Canadian Cancer Society-funded researchers among the best in Canada

01 August 2010

August 2010 Researchers funded by the Canadian Cancer Society are making a bigger scientific impact than other researchers in Canada, according to a recent study. The study, an evaluation of the Society’s research grants program, found that researchers funded by the Society publish more papers, publish these papers in the most prestigious scientific journals and are referenced more often by other researchers.

Specifically, the study found that papers published by researchers funded by the Society had a higher scientific impact than papers published by Canadian researchers in all fields. Scientific impact refers to the number of times a published paper is referenced by other papers, as well as the quality of the journal in which papers are published. Interestingly, Canadian researchers overall already rank second in scientific impact among researchers around the world, meaning that Society-funded researchers are among an outstanding group of scientists.

“The findings of this evaluation show that researchers funded by the Society are having a substantial impact and that they’re producing results that other researchers are listening to,” says Dr Christine Williams, Director of Research, Canadian Cancer Society Research Institute. “Just as important, it also shows that the Society’s world-renowned peer-review system, well recognized for its rigor, is picking the best researchers and the best studies.”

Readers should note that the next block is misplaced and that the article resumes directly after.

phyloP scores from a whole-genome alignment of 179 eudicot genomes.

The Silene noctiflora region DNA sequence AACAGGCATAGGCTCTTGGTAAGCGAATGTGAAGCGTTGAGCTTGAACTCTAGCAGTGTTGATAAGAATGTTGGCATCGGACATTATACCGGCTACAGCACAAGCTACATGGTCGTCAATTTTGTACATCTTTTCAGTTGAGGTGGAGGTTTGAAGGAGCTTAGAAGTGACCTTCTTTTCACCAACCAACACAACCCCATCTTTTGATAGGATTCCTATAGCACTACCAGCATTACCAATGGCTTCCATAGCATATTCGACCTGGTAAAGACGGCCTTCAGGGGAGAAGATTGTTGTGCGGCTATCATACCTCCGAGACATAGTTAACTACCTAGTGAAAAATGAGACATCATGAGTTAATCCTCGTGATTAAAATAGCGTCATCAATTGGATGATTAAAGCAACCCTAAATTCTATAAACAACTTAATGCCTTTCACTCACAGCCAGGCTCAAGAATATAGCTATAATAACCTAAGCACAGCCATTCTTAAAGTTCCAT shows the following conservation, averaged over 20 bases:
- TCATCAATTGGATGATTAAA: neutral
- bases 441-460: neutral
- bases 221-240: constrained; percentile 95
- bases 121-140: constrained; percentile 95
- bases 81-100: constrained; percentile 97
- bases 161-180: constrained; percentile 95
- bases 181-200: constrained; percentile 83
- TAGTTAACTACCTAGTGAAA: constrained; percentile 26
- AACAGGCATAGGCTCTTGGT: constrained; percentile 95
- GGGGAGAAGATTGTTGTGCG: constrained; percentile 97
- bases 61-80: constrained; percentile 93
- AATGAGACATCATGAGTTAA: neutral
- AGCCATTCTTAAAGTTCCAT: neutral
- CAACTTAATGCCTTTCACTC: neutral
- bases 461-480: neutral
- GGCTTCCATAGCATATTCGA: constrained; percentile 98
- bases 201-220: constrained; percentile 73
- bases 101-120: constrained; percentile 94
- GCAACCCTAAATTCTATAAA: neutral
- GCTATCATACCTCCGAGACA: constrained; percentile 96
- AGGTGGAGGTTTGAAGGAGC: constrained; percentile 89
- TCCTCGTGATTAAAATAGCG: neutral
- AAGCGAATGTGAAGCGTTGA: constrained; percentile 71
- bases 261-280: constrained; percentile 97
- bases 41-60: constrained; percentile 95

Researchers funded by the Society were also found to be particularly productive. Society-funded researchers were responsible for 33% of Canadian papers published in cancer-related journals despite the fact that the Society awards only about 11% of all funds for cancer research in Canada.

Other key findings from the study include:

  • Researchers published papers with a higher scientific impact when receiving Society funding than when they were not receiving Society funding.
  • Researchers were more productive while receiving funding from the Society than when not receiving funding from the Society.

“With these findings, we can demonstrate to donors that their investment is really supporting researchers that are the best in the country and among the best in the world,” says Dr Williams. “It also reinforces the message that supporting the Canadian Cancer Society is the most impactful way to make a difference in the fight against cancer.”

The evaluation, called a bibliometric analysis, looks at data drawn from peer-reviewed publications to provide a measurement of scientific output (the number of papers published) and scientific impact (the number of times a paper is referenced and the quality of the journal in which it is published).

The study looked at successful research grant applicants between 1994 to 2006 while they were receiving funding from the Society and not receiving funding from the Society. The scientific output of Society-funded researchers was then measured against Canadian researchers as a whole.

The analysis was conducted for the Canadian Cancer Society by Science-Metrix, a company specializing in evaluation. The findings were published in the peer-reviewed American Journal of Evaluation.